And now the face of Bhiwadi is all set to undergo a spectacular change.
A state-of-the-art float glass manufacturing facility of Saint-Gobain Glass India (SGGI) is being inaugurated by Chief Minister Vasundhara Raje on 27 October in the presence of the Chairman and Chief Executive Officer Pierre-André de Chalendar of Compagnie de Saint-Gobain and French Ambassador to India, François Richier.
At this point, a slice of history would read fine.
At the turn of the millennium, in year 2000, Saint-Gobain, the French glass major, set up its first modern float glass-manufacturing unit in India at Sriperumbudur, 40 km off Chennai. Soon SGGI emerged a leader in glass manufacture; more importantly, the company set the trend for massively upgrading the market for glass. From sheet glass produced in large quantities, SGGI introduced, in quick succession, a rich variety of value added glass, at a pace the country had not witnessed till then. These ranged from tinted glasses, reflective glasses, and eco-friendly mirrors, to lacquered glasses for interiors, advanced solar and thermal control glasses for façades, automotive safety glasses, and advanced fire retarding glasses. Production at the sophisticated plant was stabilised in record time and the products also enjoyed large custom for export, right from day one.
In just about six years, in 2006, SGGI set up a second float line also at Sriperumbudur, taking the capacity to 1450 tonnes per annum. In 2011, it acquired a glass manufacturing company at Jhagadia in Gujarat. After streamlining and upgrading the facilities, this plant helped SGGI to cater to the large markets of Maharashtra and Gujarat in western India.
Strategic position to meet demand
The new facility at Bhiwadi, established at a cost of Rs 1000 crore, has the biggest float line for producing close to 1000 tonnes per day of glass with thicknesses from 2 mm to 12 mm and up to the size of 4880 mm x 3660 mm.
The NCR is the largest consumer of high quality glass in India. The Bhiwadi plant is thus poised to meet the huge requirements of the North, Central and East Indian markets. This will mean substantial reduction in moving glass over long distances. The average distance moved will more than halve from around 1300 km to around 600 km bringing along with it huge economies. Mark it, the cost of logistics, transportation and delivery of glass accounts for a significant portion of consumer price.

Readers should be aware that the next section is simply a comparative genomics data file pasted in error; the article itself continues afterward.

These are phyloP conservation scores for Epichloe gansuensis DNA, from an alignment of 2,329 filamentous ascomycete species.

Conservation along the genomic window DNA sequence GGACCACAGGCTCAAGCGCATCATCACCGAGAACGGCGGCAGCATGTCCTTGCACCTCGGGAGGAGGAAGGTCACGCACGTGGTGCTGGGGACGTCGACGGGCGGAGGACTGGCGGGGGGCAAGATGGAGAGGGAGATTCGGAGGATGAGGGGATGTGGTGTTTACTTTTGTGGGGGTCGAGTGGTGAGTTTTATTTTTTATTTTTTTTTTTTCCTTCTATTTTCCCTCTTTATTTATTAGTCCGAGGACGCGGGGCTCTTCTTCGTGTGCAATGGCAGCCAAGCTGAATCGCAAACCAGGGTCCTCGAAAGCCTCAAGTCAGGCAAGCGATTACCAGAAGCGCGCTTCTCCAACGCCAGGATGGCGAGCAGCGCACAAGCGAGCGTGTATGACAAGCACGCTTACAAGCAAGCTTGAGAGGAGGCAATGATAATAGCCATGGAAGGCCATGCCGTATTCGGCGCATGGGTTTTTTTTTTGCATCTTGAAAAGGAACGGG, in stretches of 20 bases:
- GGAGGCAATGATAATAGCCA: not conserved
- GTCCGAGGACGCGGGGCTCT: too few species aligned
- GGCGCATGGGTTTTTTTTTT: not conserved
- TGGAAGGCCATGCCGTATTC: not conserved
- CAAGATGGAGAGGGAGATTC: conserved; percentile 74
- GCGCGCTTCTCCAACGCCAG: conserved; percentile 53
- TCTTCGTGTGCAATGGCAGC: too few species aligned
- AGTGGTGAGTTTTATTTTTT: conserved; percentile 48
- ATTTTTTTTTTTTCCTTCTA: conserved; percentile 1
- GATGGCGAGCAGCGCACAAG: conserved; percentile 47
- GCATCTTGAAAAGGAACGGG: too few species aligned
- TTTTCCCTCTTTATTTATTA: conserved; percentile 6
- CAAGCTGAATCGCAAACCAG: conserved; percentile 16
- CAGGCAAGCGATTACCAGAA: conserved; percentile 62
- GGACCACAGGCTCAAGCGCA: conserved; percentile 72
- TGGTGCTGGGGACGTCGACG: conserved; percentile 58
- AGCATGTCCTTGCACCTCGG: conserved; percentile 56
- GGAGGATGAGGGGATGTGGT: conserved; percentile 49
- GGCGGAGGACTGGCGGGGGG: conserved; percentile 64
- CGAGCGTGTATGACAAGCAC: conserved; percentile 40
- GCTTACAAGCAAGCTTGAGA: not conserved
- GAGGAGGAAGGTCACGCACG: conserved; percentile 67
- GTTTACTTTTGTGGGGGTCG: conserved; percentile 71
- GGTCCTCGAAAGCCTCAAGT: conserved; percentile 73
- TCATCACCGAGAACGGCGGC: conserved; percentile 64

Environmental concern at the core…
The innovations at SGGI have never ceased to amaze me. Among the most striking, are the focus on harvesting rainwater and in developing techniques to transport glass without packaging. B Santhanam, President Flat Glass for Saint-Gobain India, in-charge of operations in India, Egypt and Malaysia, referred to the enormous advantages that flowed from such focus: “our water storage areas are large; these exceed a lakh of square feet each at Sriperumbudur and Bhiwadi.”
Initial expectation of water supply to the Tamil Nadu plant from the nearby large Chembarambakkam lake did not come true after a couple of years of scanty rainfall. SGGI constructed a large pond with 55,000 KL capacity and harvested the rainwater. This good quality water meets a third of the requirements of the plant and another third of the need is met by bore well water.
At Bhiwadi too such a system of constructing water ducts and pipelines for collecting rainwater has been put in place. This is even more important; for Bhiwadi gets an annual rainfall of 50 cm only. Also of significance is the fact that the factory taps natural daylight, thanks to the roof constructed at 40 feet. The high roof helps in lowering the hot temperature of Rajasthan.
Santhanam, with his vast experience of global industrial organizations, decided to adopt and improve upon transporting glass at low cost. The research team introduced special systems and practices that enabled movement of glass over long distances without packing. Can you beat this: such practice is followed even for delivering glass in distant Australia!